26 July 4 MINS READ
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‌‌If someone relies on your paycheck, you should know you need to have life insurance. And when you boil things down, you really only have two options. Term and whole life insurance are the two most commonly purchased types of life insurance policies. Life insurance shoppers often struggle with a big choice at the start of their decision-making process: Term or Whole Life? While most people know that life insurance will pay a sum of money to their beneficiaries if they pass away, they may not be able to explain the differences and benefits of term life insurance vs whole life insurance.

So what are the differences?

Which should you buy?

Let‘s get right in.


Term life insurance covers you for a specific amount of time and is intended to provide death benefits in the event of premature death. It typically provides coverage between 10 and 30 years. While you must keep up with monthly premium payments, it only retains value if you pass away during the term. If you get a term policy to protect your family, you should think about whether your family’s need for life insurance will change before the time the term expires.


Whole life insurance is exactly what it sounds like. It is a type of coverage that lasts your whole life. Unlike term, it’s not a “pure life insurance” product because it includes a cash value component. A policy has cash value when a portion of your premium dollars are invested and this sum grows over time on a tax-deferred basis, so you don’t pay taxes on the gains. So it's safe to say a whole life insurance policy tries to double up as an investment account.

Because whole life insurance is designed to build cash value, it costs more. A part of each premium you pay contributes toward growing the policy’s cash value. You can tap into your cash value to take out a loan, pay your premiums, or surrender the policy for its cash value amount.


1. Premium

‌The most common forms of both term life and whole life have level premiums. That means your premium payments won’t change over time and you’ll know exactly how much you owe. Life insurance companies generally offer payment plan choices such as monthly, quarterly, semi-annually, and annually.‌‌ If lifelong bills for whole life insurance aren’t appealing, some policies offer shorter payment schedules with larger payments, such as single-premium whole life insurance, or policies with payments for a certain number of years, such as 10 years. This allows you to have more budget flexibility later in life.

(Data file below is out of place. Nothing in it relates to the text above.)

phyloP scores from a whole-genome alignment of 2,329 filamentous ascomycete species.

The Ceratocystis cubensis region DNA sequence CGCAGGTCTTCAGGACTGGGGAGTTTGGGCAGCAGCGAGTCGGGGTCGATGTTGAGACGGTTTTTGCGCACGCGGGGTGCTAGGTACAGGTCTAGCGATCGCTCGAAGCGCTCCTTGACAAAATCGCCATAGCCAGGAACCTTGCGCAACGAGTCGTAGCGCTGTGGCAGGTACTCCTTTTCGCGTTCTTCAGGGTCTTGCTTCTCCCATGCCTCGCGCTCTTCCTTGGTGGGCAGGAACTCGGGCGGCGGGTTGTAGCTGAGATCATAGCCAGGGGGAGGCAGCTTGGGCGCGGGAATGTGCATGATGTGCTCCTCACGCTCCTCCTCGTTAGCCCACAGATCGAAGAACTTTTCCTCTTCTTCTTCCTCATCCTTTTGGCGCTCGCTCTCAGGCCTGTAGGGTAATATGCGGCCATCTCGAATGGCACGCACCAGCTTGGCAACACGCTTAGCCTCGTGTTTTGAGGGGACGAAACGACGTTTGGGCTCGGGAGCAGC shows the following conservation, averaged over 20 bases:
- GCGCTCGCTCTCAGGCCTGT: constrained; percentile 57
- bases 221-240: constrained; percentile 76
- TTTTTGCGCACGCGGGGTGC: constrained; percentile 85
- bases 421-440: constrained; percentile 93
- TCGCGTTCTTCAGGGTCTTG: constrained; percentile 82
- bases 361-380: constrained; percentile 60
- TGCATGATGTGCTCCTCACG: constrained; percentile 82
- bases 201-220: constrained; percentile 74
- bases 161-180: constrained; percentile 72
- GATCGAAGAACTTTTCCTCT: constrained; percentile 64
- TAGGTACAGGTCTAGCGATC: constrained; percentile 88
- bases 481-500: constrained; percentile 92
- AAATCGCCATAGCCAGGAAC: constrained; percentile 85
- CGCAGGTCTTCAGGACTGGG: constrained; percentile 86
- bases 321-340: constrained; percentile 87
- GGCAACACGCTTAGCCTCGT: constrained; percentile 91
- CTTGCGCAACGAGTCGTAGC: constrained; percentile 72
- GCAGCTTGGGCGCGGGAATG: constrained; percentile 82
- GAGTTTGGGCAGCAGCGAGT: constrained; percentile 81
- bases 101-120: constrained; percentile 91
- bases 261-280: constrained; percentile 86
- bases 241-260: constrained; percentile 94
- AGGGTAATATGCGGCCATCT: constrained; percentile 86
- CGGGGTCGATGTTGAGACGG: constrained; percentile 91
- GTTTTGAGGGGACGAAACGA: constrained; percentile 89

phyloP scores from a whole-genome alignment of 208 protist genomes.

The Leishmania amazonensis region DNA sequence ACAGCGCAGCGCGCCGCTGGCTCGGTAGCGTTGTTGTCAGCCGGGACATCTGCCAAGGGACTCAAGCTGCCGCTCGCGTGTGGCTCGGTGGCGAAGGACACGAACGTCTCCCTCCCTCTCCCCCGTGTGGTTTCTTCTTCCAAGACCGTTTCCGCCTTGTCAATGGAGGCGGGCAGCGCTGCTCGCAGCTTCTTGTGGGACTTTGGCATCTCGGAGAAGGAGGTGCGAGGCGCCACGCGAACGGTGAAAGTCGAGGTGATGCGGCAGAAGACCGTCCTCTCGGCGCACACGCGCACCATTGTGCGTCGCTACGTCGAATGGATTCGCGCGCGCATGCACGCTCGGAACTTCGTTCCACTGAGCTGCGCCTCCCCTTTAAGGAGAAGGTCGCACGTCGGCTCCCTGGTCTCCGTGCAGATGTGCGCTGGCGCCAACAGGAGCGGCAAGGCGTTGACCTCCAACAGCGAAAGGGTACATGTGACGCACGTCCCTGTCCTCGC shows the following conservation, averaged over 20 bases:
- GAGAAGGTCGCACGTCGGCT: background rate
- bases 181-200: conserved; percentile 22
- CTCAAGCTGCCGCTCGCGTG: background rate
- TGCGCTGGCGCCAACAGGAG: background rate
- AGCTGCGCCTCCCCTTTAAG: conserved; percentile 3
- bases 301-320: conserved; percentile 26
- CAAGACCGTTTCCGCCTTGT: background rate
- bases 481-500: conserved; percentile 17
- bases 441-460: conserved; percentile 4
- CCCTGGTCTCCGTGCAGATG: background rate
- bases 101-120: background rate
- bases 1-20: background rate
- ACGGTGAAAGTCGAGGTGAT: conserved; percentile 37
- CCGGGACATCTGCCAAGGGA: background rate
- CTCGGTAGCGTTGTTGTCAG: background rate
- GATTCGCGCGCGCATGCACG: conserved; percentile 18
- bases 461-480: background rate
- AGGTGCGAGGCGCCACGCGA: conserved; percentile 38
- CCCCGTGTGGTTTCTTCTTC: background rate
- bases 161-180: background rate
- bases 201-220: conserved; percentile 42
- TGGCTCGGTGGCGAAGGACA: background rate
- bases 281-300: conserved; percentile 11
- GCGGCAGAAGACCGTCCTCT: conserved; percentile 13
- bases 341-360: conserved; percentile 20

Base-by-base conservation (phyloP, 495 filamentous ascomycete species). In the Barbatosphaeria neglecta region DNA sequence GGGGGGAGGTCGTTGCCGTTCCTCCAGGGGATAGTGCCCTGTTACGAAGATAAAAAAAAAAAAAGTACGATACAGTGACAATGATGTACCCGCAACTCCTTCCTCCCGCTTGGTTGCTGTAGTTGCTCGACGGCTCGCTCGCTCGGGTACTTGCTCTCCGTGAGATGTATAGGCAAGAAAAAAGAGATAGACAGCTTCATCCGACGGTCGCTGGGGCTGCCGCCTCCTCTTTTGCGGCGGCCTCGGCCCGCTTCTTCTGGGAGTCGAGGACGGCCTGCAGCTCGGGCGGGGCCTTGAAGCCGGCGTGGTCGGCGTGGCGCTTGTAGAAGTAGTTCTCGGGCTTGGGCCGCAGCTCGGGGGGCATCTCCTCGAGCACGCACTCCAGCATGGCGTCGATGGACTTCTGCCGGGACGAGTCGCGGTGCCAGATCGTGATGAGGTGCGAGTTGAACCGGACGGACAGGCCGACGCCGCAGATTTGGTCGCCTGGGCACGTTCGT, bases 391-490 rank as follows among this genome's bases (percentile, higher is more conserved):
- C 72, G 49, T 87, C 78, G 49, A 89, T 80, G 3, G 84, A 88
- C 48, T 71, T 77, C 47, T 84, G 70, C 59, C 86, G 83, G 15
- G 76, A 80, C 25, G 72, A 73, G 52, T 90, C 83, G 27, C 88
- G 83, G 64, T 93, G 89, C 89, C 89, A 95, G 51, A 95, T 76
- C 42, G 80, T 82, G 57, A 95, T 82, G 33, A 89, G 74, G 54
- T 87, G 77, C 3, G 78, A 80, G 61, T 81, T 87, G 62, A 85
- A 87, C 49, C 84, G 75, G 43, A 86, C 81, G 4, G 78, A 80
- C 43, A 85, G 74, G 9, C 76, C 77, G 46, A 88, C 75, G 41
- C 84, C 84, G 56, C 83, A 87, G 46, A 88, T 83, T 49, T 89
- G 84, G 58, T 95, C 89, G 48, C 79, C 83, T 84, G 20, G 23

The best term life insurance companies offer flexible benefits, such as the ability to convert a term life policy to permanent life, at a good price.

‌‌‌‌2. Payouts‌‌

Whole life and term life policies have guaranteed payouts, called death benefits. A death benefit is generally paid tax-free to your beneficiaries.

Here comes the difference. If you outlive a term life policy, you don't get a payout. After the period of level premiums ends you can usually renew a term life policy at a higher cost. But if you don’t renew, the policy terminates and coverage ends.

But with a whole life insurance policy, you get a payout whether or not you pass away, as long as you’ve paid the premiums.

3. Cash Value

While both pay a death benefit to your beneficiaries, whole life also provides lifelong coverage with a cash value component while Term life insurance builds no cash value. ‌‌

4. Price

Price differentials between term and whole life will vary based on age, coverage amounts, and companies. But generally, premiums for whole life insurance are usually higher because of the lifelong coverage and cash value they offer.

5. Ending a Policy

With term life insurance, you can stop paying and terminate the policy. Since there’s no cash value, there’s no money to walk away with.

To end a whole life insurance policy, you can also simply stop paying. The life insurer will likely use any cash value to continue paying the premiums on your behalf until the cash value is depleted. Instead of walking away, you can reach out to the insurer and take what is left of your cash after deducting any surrender charge.


Choose term life if you:

• Want life insurance to cover a specific financial concern that has an endpoint such as the years you’re raising children or paying off your mortgage.‌‌

•Want the most affordable coverage.‌‌

• Think you can invest your money in a better financial product. Buying a cheaper term life policy lets you invest what you would have paid for a whole life policy.‌‌

• Your life insurance need has a definite end, such as the years until you retire.

Choose whole life if you:

•Are looking for a policy that will earn money. A couple of modern variations of the whole life policy can enable you to make more money.‌‌

•Want to provide money for your heirs to pay inheritance or estate taxes.

‌‌• Have a lifelong dependent, such as a child with disabilities.

‌•Want to spend retirement savings and still leave an inheritance or money for final expenses, such as funeral costs.‌‌

• Plan to leave a business or property to one child. Whole life insurance could compensate other children.


After all, is said and done, which type of policy should I buy?

There are a lot of things to consider in addition to the type of policy you get. You can find a financial professional who will take the time to learn about your unique situation, and explain the different insurance options that best fit your needs and your budget.

Yes, you ‌‌can’t see the future and aren’t promised tomorrow. But, the cost of not having a plan in place for the unthinkable is much higher than the cost of insurance. Don’t let another day go by without being protected. Get insured with Black Insure.